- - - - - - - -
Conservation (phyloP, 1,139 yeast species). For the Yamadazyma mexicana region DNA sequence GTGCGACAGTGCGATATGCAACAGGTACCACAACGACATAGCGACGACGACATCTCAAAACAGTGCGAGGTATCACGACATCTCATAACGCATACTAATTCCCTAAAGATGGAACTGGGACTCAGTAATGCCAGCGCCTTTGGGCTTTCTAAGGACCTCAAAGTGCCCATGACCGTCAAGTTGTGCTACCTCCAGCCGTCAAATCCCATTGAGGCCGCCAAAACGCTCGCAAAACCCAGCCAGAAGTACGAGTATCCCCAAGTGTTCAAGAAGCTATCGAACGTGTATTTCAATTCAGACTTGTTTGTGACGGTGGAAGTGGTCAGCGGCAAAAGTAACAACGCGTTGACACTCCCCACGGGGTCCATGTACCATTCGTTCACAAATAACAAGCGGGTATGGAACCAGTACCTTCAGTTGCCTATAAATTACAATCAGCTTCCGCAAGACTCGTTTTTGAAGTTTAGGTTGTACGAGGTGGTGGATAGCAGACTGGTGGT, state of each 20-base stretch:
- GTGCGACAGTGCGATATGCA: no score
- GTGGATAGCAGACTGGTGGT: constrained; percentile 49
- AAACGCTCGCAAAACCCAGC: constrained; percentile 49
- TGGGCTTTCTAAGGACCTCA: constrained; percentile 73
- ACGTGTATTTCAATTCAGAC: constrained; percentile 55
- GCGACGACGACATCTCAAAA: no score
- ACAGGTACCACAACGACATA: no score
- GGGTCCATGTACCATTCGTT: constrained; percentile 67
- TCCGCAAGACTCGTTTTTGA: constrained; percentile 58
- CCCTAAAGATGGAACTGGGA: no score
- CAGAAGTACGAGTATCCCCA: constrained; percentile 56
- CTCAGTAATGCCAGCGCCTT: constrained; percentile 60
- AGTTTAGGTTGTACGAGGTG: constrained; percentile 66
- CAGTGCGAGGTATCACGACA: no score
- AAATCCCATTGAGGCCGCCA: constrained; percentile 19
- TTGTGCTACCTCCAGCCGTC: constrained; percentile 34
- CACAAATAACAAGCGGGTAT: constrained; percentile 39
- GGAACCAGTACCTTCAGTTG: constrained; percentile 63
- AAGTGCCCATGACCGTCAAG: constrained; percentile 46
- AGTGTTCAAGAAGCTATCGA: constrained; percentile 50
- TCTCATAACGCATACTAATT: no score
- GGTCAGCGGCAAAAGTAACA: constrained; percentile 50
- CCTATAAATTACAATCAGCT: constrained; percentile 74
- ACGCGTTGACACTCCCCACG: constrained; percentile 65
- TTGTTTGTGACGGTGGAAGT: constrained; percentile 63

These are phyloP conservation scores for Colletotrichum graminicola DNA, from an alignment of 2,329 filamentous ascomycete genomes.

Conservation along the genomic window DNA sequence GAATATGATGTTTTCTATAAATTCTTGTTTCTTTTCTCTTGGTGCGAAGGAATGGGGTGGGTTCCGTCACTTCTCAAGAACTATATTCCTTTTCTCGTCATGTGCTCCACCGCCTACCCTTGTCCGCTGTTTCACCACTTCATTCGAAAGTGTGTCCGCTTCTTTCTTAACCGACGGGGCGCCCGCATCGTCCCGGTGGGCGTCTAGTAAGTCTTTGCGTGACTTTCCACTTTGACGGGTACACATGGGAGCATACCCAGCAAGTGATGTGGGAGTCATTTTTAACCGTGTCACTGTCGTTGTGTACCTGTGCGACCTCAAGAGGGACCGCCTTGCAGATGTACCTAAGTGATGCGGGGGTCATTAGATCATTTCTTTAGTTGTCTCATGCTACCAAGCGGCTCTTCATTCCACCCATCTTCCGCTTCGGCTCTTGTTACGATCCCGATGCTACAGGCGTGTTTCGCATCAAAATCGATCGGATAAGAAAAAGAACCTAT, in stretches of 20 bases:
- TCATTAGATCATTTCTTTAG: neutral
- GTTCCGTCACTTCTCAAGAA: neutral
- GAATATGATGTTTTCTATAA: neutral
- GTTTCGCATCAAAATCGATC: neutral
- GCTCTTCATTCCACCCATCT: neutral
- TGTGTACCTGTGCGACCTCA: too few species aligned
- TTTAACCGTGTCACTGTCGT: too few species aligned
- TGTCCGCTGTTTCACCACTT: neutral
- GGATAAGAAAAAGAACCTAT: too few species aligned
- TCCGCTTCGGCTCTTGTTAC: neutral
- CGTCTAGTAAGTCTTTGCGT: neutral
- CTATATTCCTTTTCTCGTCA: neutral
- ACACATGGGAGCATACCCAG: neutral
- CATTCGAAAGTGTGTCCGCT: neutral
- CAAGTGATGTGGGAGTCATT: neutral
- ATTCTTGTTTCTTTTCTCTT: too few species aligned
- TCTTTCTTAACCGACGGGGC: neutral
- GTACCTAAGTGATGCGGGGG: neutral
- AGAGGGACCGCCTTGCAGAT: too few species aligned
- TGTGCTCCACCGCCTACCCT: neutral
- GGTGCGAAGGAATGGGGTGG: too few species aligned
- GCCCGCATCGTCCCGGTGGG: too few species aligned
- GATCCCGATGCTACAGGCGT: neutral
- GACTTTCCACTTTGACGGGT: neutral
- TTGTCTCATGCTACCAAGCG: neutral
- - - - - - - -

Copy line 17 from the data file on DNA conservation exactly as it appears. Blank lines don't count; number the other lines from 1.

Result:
- TTGTGCTACCTCCAGCCGTC: constrained; percentile 34